Your furnace is one of the most complex (and expensive) appliances in your home. So when it stops working there is no time to lose. Oftentimes, the solution is simple. To save you from having to make a service call, we’ve put together a troubleshooting checklist that’ll help you narrow down the problem.
1. Is your heat on?
To troubleshoot a furnace, start with the obvious. Is your thermostat set to “heat”? If yes, check that your temperature setting is high enough to activate the furnace. Remember: your furnace has to heat up first before the blower comes on. So, be patient. Keep your thermostat user guide stored near the thermostat. That way, you can consult its troubleshooting section when a start-up problem happens.
2. Are your batteries low?
A low thermostat can easily make your system act strangely. If your thermostat is battery operated, the cells may be dead. Many programmable thermostats feature a flashing “low battery” icon on their control screen. If you see a “low battery” warning, put in fresh batteries.
3. Is your furnace switch working?
If your thermostat is working, see if your furnace power switch is off. Look for the switch mounted on the side of the furnace. It may also be a simple light switch on the wall. Some furnaces have a switch with a fuse. Check to see if it’s blackened and burnt. If so, contact us to help you replace it.
4. Do you have a tripped breaker?
If the switch is on, but your furnace is still not working, check to see if you have a tripped breaker. Your breaker box is (hopefully) labeled “Furnace” or “HVAC” next to the correct breaker. If not, look for a tripped breaker and reset it, if you can.
If your furnace now has power, congratulations. But also beware — a tripped breaker and/or burnt fuse may indicate a bigger problem with your electrical system. If this is the case, once again, contact us to have one of our expert technicians come and diagnose the problem.
5. Is your front panel door secure?
Modern furnaces come with safety switches on their front panels that don’t allow the furnace to engage if it’s not properly closed. Check to see if your panel door is secure.
6. Is your pilot light on?
If you have a gas furnace, the pilot light must be on for it to work. Pilot ignition is a safety feature that ensures gas doesn’t flow through the burners until there’s a flame ready to ignite them. Lighting a pilot light can be dangerous. We recommend contacting us to handle it for you. We’ll also perform a combustion test and check your heat exchanger. If your flame is burning blue, you’re good. If it’s burning any other color, call us immediately.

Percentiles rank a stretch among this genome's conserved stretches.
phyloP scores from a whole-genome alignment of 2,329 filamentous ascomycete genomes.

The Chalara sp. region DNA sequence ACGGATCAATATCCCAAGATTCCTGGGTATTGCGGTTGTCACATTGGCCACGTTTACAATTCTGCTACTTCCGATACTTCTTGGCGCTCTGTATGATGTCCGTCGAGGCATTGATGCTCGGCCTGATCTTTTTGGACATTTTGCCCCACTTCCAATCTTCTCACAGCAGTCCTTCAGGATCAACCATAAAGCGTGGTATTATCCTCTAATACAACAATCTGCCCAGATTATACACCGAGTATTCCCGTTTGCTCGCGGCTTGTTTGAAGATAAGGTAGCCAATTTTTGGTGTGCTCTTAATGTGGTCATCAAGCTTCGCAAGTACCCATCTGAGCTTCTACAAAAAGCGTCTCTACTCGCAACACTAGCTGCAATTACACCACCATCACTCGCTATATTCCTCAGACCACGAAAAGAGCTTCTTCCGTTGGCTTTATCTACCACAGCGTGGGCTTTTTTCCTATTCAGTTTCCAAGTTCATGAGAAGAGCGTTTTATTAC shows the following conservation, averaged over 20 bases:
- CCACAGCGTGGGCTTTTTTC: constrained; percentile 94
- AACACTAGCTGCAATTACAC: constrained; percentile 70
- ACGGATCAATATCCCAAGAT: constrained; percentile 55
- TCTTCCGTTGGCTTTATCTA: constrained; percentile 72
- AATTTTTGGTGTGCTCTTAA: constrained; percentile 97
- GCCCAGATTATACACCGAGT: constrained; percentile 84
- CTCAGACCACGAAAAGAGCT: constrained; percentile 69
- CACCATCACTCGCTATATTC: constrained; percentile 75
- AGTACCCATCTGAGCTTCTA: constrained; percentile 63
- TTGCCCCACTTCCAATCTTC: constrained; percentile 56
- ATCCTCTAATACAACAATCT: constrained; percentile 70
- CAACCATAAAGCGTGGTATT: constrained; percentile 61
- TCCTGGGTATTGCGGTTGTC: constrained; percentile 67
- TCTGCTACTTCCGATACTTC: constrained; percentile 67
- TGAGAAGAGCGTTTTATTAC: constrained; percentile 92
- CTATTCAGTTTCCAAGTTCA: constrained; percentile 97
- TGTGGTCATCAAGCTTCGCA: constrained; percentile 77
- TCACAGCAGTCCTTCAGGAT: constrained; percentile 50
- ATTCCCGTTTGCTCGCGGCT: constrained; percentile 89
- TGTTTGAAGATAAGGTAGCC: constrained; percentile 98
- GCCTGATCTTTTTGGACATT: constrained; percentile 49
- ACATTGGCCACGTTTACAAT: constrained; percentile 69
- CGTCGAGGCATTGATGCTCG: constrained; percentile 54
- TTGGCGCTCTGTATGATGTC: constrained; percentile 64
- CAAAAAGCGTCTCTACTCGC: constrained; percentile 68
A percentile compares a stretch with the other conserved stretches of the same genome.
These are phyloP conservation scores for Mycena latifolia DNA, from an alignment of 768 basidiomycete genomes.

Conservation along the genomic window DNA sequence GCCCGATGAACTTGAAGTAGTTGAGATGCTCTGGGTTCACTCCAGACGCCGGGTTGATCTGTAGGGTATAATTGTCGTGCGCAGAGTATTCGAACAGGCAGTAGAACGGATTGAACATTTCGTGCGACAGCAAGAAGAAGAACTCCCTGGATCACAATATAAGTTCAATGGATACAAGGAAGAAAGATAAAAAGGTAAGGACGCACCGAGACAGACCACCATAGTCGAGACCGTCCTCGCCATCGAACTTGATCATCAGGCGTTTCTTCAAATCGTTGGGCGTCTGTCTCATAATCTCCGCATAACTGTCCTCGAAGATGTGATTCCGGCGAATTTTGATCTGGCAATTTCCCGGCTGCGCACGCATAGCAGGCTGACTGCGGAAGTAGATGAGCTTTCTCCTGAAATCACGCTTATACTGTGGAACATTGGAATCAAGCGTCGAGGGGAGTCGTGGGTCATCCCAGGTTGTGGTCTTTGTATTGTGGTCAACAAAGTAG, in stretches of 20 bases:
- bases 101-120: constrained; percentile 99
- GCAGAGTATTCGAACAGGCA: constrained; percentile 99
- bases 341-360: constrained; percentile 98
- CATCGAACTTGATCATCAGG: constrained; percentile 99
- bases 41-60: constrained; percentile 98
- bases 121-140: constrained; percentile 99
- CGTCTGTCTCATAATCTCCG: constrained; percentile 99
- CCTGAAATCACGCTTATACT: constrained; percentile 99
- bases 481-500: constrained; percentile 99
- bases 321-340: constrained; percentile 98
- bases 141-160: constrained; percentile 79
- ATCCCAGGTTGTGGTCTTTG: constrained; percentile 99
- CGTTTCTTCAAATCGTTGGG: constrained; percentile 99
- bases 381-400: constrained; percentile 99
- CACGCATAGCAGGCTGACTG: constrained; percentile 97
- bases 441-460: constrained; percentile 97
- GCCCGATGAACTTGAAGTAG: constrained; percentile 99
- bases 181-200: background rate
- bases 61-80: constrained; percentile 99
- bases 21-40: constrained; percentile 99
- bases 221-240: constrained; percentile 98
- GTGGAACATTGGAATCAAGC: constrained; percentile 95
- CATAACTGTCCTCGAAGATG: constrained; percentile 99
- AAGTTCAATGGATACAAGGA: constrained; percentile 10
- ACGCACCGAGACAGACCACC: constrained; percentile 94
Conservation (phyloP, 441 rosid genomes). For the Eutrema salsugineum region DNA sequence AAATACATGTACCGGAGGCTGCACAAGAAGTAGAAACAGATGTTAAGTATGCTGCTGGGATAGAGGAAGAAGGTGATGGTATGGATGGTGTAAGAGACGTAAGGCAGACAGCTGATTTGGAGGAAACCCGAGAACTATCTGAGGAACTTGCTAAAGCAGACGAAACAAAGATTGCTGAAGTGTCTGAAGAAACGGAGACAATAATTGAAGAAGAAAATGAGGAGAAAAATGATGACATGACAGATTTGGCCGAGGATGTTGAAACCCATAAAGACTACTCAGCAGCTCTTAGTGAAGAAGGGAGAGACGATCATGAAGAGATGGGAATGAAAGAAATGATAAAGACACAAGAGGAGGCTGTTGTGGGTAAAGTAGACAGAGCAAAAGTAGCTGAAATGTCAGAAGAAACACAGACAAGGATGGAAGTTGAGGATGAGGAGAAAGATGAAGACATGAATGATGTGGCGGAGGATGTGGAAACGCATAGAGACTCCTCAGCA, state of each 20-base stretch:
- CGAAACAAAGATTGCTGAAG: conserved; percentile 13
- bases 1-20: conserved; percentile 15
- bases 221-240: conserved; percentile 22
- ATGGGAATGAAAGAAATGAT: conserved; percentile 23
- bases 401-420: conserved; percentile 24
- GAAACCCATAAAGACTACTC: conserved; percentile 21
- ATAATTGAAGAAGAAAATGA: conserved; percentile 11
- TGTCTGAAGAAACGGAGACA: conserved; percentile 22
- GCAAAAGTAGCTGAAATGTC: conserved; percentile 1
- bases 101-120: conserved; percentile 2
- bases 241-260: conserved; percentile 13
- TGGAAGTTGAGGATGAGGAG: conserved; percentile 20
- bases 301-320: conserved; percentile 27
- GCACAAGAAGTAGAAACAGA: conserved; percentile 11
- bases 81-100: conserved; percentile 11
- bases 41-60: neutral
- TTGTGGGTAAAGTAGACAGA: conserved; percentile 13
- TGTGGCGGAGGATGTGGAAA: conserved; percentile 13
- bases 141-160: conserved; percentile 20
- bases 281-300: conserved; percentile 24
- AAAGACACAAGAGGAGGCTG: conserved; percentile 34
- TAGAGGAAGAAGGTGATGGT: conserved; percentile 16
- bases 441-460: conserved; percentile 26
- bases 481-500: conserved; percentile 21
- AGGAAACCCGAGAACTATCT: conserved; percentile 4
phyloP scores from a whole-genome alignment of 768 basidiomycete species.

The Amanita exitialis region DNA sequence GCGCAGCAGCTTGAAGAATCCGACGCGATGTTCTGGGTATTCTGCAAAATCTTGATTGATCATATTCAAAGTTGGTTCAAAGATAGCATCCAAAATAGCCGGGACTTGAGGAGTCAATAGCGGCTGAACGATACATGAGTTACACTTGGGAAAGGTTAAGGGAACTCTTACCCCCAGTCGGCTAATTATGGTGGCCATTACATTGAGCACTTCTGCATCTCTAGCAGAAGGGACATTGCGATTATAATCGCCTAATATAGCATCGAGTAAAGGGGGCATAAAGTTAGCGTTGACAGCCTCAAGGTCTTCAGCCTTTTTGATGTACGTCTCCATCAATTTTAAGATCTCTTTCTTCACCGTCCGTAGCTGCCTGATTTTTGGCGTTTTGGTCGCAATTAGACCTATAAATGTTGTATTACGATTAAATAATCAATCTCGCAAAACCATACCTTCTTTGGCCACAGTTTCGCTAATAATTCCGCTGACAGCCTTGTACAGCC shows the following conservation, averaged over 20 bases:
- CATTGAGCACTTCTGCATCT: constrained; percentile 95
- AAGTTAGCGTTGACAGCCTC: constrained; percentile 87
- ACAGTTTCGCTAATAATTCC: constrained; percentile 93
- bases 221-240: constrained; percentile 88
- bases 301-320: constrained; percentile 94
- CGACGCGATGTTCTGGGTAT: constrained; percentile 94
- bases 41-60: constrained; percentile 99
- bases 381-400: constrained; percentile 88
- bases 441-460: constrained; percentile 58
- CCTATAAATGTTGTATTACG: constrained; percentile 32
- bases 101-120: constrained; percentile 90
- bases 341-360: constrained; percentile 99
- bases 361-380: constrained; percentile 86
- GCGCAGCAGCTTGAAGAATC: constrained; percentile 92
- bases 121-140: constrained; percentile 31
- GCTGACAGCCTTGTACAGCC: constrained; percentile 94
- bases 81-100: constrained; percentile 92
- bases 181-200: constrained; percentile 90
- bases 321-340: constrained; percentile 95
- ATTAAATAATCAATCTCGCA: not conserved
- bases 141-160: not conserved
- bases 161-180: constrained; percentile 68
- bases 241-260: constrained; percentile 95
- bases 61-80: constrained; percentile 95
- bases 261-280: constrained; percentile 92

7. Are your filters clogged?
In our article, “How often do I need to change my air filter?” we discuss the importance of keeping your air filter clean. Dirty and clogged furnace filters are a common problem. Air filters trap dust, hair, and other particles. If not changed regularly, they can restrict air flowing through your furnace system. Heat and pressure can build up to dangerous levels. Newer models have detectors that keep the furnace from operating if the filters are clogged.
Clogged filters also restrict airflow. Your furnace can be heating air, but not be able to transfer it. If so, it can’t heat your home. Change the filters and see if that solves the problem.
8. Are your vents and registers closed or blocked?
If your furnace is running but the house is still cold, your outflow vents and registers may be closed or blocked. This is especially common for heating ducts in the floor. Check to see if your vents are open and that no rugs or furniture are obstructing them. Vents are often located near external walls under windows. And even long curtains can obstruct airflow or re-direct it to undesired directions.
9. Is something blocking your fresh air?
Not all furnaces vent through chimneys. Many newer furnaces have their fresh air intakes and exhaust runs through the side of the home and deep snow, windblown leaves, insects, critters, and moisture can create exhaust problems.
10. Have you called an expert?
The best way to keep your furnace running is to have your heating system inspected by an expert before winter strikes. Annual planned maintenance from Spurk HVAC can save you time, frustration, and money. If you’ve tried everything and your furnace still isn’t working, call Spurk HVAC. We can do a deeper dive into specific issues with your furnace model — before you need an emergency furnace repair call for no heat in winter
About Spurk HVAC
Spurk HVAC was formed in 2018 and is located in Warrendale, Pennsylvania. We proudly serve Cranberry Twp., Wexford, Gibsonia, Mars, and the surrounding areas. We are an American Standard Customer Care Dealer and a Mitsubishi Diamond Contractor. We service all makes and models. Please contact us if you are seeking heating repair, heating system replacement, air conditioner repair, air conditioning maintenance, air conditioning replacement, or any other heating & cooling services. Whether you are looking for residential or commercial HVAC services, we look forward to any and all opportunities to become your preferred HVAC contractor.